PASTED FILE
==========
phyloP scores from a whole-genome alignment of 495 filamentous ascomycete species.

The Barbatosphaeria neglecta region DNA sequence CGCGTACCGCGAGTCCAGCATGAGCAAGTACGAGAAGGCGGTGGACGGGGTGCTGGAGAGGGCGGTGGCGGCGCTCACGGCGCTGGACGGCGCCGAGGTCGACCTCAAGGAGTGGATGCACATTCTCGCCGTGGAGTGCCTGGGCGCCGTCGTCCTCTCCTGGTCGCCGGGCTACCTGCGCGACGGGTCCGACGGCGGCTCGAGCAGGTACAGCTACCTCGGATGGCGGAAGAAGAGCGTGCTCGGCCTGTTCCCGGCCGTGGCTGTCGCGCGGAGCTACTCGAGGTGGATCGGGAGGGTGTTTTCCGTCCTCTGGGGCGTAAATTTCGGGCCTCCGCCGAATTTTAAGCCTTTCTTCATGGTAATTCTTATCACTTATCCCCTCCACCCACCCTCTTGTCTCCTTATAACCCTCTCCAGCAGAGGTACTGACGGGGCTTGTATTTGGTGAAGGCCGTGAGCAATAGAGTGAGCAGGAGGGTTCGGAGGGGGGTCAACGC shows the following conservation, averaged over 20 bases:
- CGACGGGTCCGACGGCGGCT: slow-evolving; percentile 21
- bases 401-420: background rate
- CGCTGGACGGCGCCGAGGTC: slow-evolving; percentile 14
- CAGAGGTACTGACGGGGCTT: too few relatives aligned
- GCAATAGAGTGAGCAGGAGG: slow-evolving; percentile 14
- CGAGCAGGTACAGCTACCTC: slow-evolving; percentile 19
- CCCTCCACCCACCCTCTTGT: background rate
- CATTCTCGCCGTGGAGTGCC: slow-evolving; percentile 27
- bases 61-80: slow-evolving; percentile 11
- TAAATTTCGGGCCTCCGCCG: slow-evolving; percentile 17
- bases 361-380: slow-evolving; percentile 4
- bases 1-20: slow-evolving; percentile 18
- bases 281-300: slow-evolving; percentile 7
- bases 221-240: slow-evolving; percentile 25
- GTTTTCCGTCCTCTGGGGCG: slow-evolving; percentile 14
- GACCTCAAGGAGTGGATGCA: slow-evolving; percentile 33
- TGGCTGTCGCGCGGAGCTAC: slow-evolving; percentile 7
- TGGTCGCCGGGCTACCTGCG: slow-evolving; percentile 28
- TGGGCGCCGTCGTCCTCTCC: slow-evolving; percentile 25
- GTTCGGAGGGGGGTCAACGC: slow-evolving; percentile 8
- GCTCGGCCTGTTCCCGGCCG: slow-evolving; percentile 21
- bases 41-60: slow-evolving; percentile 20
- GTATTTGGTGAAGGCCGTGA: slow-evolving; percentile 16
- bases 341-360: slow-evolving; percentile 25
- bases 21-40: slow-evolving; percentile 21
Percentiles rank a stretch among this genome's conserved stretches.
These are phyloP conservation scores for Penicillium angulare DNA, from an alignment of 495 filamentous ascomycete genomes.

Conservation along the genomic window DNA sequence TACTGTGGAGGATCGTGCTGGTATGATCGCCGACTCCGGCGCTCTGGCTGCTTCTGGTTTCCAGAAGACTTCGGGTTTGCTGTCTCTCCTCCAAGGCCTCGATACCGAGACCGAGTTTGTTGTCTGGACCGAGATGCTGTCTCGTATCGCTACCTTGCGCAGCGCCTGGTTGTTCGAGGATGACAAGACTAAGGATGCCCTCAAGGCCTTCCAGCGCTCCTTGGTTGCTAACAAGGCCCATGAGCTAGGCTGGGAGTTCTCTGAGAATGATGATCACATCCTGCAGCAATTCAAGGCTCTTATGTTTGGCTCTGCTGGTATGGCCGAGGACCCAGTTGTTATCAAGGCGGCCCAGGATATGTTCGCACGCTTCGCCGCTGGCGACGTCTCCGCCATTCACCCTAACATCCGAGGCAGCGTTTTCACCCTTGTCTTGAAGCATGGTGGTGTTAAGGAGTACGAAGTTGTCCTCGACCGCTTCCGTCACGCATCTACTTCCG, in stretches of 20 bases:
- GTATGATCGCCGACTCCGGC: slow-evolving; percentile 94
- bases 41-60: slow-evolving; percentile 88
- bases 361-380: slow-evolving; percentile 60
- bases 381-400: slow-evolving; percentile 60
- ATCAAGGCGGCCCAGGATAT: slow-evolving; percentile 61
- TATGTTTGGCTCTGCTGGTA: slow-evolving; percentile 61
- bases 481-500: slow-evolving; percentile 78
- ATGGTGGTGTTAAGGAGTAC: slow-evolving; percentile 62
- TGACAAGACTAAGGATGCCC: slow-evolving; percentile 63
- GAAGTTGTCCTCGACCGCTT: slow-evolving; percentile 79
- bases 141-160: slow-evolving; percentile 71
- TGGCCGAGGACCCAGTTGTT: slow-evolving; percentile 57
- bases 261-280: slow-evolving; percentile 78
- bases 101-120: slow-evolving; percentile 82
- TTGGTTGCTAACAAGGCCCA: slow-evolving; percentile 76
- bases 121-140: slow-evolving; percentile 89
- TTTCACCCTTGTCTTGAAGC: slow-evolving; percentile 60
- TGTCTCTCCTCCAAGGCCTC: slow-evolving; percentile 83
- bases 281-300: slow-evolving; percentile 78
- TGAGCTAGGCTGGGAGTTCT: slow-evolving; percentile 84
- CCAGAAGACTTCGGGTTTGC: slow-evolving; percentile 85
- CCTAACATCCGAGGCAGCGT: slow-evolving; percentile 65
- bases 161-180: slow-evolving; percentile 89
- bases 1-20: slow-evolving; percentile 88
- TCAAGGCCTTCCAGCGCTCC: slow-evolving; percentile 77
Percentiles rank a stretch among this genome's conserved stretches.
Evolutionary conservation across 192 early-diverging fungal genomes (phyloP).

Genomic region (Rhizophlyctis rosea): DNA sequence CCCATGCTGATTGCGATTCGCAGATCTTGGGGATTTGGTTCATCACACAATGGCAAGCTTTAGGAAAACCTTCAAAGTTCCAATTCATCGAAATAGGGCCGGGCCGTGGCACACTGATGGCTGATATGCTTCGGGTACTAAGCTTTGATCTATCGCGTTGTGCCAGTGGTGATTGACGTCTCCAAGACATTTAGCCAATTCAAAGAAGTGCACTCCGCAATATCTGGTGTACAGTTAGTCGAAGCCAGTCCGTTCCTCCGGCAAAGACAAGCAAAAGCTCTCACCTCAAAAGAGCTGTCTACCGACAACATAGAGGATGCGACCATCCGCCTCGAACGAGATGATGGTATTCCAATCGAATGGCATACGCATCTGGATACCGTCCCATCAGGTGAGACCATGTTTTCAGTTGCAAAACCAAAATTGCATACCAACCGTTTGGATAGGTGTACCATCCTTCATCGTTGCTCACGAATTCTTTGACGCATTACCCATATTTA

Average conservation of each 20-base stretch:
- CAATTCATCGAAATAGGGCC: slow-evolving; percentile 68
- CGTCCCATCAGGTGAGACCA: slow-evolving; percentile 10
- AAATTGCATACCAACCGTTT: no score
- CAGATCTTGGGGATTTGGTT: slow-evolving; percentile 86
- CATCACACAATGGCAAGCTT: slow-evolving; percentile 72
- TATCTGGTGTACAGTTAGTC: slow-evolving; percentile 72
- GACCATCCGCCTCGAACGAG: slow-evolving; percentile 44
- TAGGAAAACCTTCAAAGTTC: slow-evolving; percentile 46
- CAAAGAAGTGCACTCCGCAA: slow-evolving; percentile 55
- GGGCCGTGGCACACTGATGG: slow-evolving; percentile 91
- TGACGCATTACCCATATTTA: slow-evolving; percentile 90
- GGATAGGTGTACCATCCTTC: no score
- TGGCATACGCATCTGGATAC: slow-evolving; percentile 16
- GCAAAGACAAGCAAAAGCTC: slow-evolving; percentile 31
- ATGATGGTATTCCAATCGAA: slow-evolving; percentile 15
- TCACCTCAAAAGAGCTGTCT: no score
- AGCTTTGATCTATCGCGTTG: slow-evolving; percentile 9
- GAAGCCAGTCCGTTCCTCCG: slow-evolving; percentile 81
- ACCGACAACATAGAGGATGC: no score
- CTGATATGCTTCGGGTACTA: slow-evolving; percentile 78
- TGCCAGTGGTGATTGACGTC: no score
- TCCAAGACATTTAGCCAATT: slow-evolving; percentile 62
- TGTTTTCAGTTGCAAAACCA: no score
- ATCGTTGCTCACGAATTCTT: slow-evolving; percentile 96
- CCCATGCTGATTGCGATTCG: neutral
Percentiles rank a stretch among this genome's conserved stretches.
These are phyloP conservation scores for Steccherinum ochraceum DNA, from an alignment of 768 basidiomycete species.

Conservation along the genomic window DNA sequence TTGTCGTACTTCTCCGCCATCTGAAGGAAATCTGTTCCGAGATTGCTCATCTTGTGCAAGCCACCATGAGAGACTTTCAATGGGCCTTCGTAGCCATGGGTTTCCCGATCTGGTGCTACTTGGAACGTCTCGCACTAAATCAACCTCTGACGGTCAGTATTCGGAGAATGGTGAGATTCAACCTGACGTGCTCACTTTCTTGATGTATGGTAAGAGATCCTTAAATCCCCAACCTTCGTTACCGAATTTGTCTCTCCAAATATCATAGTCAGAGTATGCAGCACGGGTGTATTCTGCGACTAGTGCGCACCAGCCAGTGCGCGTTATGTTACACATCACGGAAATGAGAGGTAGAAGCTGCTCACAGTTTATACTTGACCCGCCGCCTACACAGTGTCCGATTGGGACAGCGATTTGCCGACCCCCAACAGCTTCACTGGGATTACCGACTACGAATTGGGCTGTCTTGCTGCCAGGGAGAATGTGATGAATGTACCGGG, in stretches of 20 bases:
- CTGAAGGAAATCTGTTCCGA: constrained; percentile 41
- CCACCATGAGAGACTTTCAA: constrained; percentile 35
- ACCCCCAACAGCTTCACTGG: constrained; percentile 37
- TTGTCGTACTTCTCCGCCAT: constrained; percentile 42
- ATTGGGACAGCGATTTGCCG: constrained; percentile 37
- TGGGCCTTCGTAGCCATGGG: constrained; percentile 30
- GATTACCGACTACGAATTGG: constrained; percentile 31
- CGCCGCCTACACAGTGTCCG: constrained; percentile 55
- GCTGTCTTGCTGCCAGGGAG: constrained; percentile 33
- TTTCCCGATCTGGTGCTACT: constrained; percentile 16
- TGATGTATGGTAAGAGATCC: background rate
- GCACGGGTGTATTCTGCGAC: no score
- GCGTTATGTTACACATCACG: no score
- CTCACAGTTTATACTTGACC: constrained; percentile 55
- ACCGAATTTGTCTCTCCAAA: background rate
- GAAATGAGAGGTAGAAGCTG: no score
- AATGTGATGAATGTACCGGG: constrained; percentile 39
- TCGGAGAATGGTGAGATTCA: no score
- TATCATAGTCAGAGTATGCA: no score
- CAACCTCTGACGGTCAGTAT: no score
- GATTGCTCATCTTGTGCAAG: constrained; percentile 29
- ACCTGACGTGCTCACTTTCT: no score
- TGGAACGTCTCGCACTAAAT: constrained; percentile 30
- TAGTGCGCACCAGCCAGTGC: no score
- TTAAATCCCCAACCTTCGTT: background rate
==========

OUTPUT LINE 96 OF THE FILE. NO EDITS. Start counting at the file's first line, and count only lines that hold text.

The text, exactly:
- GCTGTCTTGCTGCCAGGGAG: constrained; percentile 33